Author:Slade, Stephanie

THE DEFEAT OF measles in the United States was one of the great good news stories of the turn of the millennium. Prior to 1963, when a vaccine was developed, the highly contagious virus led each year to 48,000 hospitalizations and 400-500 deaths, mostly among small children, according to the Centers for Disease Control and Prevention (CDC). But immunization campaigns steadily eroded the disease's reach, and by 2000 it was declared eliminated from American shores.

Today, the U.S. is grappling with the worst measles outbreak in a quarter-century. Some 981 cases were confirmed in 26 states between January 1 and May 31--a 26-fold increase from the total in 2004. The CDC anticipates one or two fatalities per 1,000 cases, so it looks like only a matter of time before the disease again starts claiming American lives.

The most tragic thing about the measles resurgence is how wholly unnecessary it is. Whether out of fear, out of ignorance, out of confusion, or out of religious conviction, parents choosing not to vaccinate their kids have allowed immunization rates to drop below the 95 percent threshold required to keep the virus at bay. In October, officials reported that the number of children who haven't received vaccines for preventable diseases had quadrupled since 2001.

At the very moment we succeeded in banishing a deadly affliction from our country, in other words, people began eschewing the measures that made this medical miracle possible.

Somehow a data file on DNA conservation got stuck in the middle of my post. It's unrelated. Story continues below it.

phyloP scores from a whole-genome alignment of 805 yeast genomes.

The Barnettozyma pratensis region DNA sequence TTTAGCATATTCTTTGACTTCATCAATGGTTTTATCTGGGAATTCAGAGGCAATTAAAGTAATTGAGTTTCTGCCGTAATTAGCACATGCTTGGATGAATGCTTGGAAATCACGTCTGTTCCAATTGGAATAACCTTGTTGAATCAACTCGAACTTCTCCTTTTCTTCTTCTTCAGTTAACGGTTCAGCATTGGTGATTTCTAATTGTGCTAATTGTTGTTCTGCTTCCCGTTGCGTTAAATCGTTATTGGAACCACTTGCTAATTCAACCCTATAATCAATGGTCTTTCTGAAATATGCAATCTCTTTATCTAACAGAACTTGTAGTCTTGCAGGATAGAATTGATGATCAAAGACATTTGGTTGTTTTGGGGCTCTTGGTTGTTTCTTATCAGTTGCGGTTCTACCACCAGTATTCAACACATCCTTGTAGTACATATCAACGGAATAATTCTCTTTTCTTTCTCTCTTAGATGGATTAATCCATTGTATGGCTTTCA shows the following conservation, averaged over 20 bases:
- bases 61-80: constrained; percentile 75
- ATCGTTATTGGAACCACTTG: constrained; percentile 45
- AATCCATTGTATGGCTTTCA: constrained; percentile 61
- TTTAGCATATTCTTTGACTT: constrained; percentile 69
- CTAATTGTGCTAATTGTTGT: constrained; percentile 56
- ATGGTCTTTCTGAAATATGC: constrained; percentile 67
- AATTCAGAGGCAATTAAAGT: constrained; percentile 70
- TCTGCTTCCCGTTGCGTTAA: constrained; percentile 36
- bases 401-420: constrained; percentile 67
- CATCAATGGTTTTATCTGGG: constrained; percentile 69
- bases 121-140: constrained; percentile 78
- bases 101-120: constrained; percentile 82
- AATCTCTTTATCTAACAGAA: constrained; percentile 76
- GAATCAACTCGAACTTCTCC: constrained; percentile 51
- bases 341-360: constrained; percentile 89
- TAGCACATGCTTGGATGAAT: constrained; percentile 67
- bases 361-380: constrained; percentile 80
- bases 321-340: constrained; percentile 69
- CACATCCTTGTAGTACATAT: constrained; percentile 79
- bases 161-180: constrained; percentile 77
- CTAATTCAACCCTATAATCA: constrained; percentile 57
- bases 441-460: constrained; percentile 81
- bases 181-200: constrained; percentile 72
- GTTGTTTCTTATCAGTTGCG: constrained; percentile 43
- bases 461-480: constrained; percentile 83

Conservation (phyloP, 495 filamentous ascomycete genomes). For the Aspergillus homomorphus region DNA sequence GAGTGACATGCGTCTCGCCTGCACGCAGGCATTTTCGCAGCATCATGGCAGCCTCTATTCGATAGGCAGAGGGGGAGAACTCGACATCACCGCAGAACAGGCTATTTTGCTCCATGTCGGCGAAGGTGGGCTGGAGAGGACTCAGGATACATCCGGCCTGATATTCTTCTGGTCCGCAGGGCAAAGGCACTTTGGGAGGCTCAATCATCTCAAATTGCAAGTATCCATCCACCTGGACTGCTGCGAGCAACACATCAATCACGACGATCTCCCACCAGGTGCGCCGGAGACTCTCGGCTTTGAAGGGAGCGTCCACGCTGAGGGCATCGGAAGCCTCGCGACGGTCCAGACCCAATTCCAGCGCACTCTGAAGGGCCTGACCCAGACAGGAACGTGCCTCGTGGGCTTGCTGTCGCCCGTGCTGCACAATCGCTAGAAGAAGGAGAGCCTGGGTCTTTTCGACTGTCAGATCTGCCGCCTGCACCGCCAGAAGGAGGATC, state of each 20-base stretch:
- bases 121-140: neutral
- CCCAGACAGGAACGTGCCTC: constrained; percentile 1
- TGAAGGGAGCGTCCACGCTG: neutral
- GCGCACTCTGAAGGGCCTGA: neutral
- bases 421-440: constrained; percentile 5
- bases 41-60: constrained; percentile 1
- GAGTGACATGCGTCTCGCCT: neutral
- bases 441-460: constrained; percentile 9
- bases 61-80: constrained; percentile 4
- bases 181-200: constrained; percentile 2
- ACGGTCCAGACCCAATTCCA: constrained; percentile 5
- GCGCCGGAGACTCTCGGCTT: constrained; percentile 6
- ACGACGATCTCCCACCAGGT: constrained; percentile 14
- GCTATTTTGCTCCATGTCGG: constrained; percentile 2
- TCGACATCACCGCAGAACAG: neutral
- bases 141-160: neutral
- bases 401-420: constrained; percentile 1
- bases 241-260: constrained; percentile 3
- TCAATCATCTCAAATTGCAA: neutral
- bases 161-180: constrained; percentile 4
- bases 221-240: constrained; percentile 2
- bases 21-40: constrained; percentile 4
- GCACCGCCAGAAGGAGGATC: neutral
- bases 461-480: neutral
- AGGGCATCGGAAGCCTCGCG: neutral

SOCIALISM, TOO, IS having an American renaissance. As with measles, if it's allowed to spread, the result will be needless human suffering.

A generation after the fall of the Soviet Union, young Americans have forgotten, if they ever learned, what happens when a citizenry allows itself be enraptured by the promise of communal ownership of a national economy (page 55). Such regimes have failed whenever and wherever they've been tried, engendering misery, starvation, persecution, and wasted human potential on a massive scale. At this very moment, hyperinflation and desperate shortages of food, medicine, and power are ravaging Venezuela (page 75), a previously rich country that had every intention of forging a better, smarter socialist future for the 21st century.

The new wave of young American socialists are quick to insist they have a different, gentler vision--as the Democratic Socialists of America's website puts it, one in which "working people" run things "democratically to meet human needs, not to make...

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